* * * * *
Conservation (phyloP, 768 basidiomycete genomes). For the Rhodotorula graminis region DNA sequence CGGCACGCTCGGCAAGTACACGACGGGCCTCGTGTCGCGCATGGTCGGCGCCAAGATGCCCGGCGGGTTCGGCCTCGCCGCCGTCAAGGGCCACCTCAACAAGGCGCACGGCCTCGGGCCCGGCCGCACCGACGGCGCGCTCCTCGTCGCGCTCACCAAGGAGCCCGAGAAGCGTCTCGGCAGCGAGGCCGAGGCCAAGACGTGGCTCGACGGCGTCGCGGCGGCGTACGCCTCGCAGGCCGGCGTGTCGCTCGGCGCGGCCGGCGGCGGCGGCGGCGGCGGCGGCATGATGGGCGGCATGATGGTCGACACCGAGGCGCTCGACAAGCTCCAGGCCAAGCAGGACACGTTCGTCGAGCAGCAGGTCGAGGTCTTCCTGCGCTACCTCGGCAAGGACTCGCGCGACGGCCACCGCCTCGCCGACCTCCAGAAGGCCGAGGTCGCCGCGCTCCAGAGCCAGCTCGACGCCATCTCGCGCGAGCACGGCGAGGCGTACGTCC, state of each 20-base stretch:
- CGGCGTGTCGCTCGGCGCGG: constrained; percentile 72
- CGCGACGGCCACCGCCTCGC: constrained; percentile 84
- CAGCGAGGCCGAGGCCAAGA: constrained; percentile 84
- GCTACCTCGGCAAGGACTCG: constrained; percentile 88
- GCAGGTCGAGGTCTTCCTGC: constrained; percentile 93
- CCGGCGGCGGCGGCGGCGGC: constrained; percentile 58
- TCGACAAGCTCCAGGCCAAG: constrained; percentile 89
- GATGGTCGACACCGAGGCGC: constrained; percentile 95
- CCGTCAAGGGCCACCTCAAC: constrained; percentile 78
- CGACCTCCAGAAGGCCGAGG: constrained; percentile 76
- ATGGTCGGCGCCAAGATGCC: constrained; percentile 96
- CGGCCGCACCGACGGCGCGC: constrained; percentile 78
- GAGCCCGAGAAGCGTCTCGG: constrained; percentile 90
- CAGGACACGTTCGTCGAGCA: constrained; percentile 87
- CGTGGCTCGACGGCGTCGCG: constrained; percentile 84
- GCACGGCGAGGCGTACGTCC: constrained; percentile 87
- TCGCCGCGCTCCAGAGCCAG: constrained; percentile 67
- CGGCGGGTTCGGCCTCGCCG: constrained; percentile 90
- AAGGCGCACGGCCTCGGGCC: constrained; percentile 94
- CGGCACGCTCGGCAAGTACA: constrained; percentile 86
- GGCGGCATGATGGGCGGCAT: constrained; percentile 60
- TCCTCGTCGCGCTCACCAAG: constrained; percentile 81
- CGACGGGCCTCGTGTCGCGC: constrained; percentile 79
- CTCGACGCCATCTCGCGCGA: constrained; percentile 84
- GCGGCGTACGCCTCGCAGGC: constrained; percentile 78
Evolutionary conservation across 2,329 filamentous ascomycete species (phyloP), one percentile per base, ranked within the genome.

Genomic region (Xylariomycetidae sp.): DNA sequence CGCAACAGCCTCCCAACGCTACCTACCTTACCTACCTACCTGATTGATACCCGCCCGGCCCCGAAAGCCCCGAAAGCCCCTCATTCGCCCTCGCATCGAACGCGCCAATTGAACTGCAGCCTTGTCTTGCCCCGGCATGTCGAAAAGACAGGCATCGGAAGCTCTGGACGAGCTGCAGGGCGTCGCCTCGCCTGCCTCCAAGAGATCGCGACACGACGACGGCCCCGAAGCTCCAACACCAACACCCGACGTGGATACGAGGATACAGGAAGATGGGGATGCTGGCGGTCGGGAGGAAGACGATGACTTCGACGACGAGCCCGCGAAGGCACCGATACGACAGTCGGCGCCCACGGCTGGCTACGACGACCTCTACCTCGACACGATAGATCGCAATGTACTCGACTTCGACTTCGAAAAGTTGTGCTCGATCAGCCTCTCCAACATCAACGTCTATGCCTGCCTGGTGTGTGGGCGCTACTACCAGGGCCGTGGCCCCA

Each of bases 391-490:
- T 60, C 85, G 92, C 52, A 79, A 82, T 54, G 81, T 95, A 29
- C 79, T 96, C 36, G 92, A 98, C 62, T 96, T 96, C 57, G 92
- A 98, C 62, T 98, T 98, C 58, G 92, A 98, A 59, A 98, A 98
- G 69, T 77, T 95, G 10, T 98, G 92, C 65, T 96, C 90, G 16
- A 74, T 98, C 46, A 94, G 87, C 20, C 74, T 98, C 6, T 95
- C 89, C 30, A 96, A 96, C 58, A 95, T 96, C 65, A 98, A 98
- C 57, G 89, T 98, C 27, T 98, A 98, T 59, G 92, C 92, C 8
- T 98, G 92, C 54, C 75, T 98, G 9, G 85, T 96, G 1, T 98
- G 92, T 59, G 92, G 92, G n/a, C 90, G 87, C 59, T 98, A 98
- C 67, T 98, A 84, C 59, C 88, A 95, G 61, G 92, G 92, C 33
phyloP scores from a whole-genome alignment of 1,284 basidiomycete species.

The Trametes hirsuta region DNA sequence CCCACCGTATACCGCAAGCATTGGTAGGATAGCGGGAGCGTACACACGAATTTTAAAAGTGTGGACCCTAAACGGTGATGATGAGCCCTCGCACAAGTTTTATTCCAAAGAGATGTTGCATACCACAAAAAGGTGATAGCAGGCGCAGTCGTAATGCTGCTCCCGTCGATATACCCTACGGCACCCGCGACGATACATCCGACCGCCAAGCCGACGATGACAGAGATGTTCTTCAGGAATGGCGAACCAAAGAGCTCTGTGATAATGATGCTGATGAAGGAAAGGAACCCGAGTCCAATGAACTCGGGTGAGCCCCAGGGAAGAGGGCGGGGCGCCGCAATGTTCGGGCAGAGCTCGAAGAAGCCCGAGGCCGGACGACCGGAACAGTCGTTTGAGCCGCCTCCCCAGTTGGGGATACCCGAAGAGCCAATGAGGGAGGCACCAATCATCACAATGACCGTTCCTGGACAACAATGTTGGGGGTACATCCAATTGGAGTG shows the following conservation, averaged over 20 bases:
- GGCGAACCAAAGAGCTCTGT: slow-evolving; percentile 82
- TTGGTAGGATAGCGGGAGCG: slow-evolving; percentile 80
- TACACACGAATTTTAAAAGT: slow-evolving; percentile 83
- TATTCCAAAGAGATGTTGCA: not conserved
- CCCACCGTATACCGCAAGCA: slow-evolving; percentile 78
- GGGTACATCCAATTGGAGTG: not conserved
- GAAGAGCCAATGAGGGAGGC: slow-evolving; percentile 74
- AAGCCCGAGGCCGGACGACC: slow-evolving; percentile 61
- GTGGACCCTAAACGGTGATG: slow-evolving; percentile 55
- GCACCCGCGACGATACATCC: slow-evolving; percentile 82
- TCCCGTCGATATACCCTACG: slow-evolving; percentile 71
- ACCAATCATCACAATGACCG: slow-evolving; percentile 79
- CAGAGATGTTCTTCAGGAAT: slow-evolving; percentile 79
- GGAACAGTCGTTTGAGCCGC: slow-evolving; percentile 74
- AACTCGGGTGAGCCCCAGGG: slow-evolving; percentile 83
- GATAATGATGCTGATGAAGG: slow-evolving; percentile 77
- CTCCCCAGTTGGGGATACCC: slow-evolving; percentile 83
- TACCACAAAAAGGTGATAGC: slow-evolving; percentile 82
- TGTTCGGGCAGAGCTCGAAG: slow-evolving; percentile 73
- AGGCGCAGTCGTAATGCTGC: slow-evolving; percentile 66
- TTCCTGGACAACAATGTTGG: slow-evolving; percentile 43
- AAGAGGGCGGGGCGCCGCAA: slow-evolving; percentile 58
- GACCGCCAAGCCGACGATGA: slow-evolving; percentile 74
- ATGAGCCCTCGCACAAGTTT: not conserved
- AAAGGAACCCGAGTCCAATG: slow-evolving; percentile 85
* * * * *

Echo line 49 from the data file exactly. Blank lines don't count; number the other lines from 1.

- AAGCCCGAGGCCGGACGACC: slow-evolving; percentile 61